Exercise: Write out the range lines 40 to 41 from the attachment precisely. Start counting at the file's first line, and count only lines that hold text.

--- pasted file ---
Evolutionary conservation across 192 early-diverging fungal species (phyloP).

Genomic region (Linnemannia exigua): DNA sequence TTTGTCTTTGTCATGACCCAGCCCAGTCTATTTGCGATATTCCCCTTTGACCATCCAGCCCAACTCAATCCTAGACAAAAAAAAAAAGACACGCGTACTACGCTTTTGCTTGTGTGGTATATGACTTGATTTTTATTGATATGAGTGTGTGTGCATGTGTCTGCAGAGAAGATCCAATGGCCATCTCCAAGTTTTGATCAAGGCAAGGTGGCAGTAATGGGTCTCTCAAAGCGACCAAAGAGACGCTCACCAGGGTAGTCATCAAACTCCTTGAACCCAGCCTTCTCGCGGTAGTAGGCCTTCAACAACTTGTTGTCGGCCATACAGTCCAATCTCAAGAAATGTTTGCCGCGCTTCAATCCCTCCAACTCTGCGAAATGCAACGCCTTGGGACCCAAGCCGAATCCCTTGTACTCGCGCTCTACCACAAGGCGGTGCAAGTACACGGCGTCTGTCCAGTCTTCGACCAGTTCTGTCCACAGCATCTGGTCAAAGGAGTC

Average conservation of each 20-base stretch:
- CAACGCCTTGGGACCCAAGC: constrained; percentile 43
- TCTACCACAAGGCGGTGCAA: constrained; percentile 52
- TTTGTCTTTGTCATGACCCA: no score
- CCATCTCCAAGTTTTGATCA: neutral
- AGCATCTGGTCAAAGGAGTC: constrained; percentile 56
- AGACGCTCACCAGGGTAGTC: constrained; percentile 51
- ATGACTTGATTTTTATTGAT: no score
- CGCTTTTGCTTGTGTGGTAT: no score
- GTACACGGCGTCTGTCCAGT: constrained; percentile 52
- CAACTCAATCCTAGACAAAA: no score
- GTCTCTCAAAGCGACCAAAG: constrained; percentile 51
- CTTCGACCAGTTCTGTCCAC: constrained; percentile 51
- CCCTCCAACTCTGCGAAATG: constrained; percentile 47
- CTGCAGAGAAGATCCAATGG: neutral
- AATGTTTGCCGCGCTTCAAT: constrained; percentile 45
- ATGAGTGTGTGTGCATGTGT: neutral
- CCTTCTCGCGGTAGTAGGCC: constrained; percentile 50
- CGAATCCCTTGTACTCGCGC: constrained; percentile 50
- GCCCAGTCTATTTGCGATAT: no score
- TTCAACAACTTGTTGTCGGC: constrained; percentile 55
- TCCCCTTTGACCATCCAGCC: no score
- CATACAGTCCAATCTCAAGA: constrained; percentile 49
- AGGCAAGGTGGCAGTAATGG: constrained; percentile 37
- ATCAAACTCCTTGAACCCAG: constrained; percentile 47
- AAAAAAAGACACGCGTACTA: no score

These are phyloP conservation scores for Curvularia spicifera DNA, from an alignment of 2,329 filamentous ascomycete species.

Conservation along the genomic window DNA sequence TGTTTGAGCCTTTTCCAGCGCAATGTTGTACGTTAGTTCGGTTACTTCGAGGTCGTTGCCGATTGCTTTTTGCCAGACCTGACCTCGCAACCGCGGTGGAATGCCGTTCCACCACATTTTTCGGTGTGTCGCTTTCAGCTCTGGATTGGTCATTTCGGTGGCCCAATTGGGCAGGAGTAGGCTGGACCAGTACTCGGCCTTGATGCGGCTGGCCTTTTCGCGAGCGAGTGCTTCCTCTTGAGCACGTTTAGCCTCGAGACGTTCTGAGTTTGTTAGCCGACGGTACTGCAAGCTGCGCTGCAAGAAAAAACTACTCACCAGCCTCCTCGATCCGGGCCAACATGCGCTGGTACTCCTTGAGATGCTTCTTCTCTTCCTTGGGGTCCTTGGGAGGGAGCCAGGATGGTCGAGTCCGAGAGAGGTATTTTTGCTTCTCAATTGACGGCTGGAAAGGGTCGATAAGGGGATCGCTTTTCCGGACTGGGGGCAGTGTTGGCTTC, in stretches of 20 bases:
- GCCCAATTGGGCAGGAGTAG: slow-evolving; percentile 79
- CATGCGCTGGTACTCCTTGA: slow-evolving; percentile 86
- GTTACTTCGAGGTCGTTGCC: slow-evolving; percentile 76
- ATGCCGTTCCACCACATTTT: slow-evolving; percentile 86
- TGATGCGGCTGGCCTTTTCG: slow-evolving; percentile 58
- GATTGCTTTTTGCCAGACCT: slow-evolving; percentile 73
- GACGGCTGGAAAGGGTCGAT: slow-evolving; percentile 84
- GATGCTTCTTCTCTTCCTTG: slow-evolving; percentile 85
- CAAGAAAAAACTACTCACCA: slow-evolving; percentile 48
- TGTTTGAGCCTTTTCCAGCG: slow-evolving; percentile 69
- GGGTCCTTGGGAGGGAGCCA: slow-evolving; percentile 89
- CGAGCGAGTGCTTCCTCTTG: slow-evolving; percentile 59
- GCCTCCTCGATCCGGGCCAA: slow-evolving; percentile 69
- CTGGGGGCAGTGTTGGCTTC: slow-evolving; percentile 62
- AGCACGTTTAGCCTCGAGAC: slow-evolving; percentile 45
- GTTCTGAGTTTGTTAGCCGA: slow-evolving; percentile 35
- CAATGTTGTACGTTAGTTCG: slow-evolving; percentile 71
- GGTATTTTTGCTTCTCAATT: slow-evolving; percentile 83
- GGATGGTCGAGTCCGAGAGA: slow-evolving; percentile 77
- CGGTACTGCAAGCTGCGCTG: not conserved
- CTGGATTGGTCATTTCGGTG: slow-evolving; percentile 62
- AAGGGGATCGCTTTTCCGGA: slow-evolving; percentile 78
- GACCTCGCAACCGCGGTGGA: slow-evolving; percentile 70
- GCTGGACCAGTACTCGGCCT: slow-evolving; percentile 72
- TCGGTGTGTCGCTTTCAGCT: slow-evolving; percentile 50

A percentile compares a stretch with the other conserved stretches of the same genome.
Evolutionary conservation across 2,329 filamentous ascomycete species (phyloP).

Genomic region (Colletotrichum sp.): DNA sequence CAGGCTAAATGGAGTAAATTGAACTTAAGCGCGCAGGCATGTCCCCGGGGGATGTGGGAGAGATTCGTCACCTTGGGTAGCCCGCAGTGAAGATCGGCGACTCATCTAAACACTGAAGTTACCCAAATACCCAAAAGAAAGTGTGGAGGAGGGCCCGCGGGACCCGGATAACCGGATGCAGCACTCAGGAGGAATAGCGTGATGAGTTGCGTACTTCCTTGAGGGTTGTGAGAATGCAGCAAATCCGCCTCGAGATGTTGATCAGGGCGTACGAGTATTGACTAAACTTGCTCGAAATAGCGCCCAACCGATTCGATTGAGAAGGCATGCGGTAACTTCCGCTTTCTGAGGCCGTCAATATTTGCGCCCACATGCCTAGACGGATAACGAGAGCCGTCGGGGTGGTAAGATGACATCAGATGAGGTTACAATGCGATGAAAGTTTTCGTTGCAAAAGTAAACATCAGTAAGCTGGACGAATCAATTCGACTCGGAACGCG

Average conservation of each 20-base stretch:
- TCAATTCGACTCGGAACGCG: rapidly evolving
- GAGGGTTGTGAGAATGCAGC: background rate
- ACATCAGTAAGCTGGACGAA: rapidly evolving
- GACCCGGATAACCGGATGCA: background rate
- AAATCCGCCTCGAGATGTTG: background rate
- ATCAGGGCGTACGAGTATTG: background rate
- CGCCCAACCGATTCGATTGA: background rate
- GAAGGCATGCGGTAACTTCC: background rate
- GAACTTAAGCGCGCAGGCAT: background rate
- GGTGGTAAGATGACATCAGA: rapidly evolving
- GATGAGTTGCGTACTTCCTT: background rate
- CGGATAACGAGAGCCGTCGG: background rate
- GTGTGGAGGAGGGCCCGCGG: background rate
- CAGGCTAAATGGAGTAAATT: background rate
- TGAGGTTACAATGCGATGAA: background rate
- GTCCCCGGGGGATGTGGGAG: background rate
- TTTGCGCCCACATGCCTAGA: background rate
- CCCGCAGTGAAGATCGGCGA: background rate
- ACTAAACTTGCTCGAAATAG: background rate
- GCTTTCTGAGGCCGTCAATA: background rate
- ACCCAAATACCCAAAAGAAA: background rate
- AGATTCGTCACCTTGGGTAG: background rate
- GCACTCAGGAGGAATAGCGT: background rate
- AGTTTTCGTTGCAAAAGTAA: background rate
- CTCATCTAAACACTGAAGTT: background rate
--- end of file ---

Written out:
- TGTTTGAGCCTTTTCCAGCG: slow-evolving; percentile 69
- GGGTCCTTGGGAGGGAGCCA: slow-evolving; percentile 89